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What does the crumbling of GB Energy Supply mean for its customers?

pulling plug on energy supply

At the weekend, GB Energy Supply collapsed. While the energy regulator, Ofgem, is transitioning its 160,000 customers onto a new supplier, we’re joined by guest author and GB Energy Supply customer, Liz Ford, who shares her take on the situation.

I’ve been a customer of GB Energy Supply since the summer.

Being two pensioners, we try to stay on top of our bills and make sure we make the most out of the best deals on offer.

I switched to GB Energy Supply after seeing that it was offering a reasonable tariff.

I took reviews of its service into consideration and knew a customer of the provider who was happy with it. All seemed fine, so I went ahead and locked into a fixed one-year tariff and set up quarterly bills.

Missing bill

Last week, I telephoned GB Energy Supply’s customer service team because I hadn’t received my latest bill.

I’d logged onto my account online, but while the meter reading was there, the bill wasn’t. Something wasn’t right – it should’ve been there at the beginning of the month.

After speaking to the customer service team, I was sent a bill via email and discovered I was £134 in credit.

Knowing that GB Energy Supply owed me money, I relaxed a bit, as I thought the bill would balance out.

Company collapse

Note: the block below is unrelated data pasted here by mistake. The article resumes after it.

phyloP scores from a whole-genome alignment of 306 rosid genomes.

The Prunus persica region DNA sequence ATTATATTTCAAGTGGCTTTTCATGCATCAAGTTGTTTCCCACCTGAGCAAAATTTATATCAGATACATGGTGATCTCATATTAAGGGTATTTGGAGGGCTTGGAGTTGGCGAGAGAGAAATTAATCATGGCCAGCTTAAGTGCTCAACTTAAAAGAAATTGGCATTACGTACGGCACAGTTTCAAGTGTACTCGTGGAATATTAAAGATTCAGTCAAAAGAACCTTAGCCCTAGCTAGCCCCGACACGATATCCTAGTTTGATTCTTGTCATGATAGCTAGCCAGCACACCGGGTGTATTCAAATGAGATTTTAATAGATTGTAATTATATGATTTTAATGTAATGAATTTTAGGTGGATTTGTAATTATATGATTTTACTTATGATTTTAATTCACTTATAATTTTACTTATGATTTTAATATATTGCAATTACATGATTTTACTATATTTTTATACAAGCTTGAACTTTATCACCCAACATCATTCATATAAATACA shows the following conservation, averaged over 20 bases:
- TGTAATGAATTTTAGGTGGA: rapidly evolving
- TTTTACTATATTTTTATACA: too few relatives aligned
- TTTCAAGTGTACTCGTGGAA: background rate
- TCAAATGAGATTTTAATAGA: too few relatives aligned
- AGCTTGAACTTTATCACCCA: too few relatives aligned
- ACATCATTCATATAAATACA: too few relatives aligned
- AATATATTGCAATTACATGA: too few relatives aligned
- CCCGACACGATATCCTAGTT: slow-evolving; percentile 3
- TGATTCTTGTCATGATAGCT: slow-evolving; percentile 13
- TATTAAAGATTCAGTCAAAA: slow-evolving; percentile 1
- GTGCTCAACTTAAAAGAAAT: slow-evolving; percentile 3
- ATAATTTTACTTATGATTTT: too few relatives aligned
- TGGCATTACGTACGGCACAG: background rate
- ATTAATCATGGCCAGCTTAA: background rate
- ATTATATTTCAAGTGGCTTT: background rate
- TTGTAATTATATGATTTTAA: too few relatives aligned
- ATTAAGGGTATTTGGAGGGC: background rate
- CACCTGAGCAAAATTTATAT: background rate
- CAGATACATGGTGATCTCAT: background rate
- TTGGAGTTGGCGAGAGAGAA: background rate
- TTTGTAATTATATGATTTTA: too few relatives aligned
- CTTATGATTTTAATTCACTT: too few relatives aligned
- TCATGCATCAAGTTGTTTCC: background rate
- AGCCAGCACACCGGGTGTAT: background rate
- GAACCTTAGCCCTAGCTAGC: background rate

Then on Saturday night, a friend (and former GB Energy Supply customer) rang me to tell me about the company collapsing.

I checked my emails to see if I’d had any contact from GB Energy Supply and saw one telling me that the company had collapsed and to contact Ofgem for more information.

It wasn’t until Monday that I started to get actual advice from the likes of Which? and the media on what is going on and what to do next.

Transition process

Being in credit has left me wondering when and how I’ll get my money back. To be honest, I’ve got little faith in how this process will work out.

I know that Ofgem is handling the moving of GB Energy Supply’s customers onto a new supplier, but I’m not comfortable that it’ll be a smooth process for us at all.

And I can’t help but wonder who’s going to take on all these 160,000 customers that now need a new energy supplier. I’m not sure how any new supplier’s customer services team will be able to cope with a sudden influx of 160,000 customers… all trying to get the best deal available. That is, I suppose, unless it’s a one of the Big Six suppliers.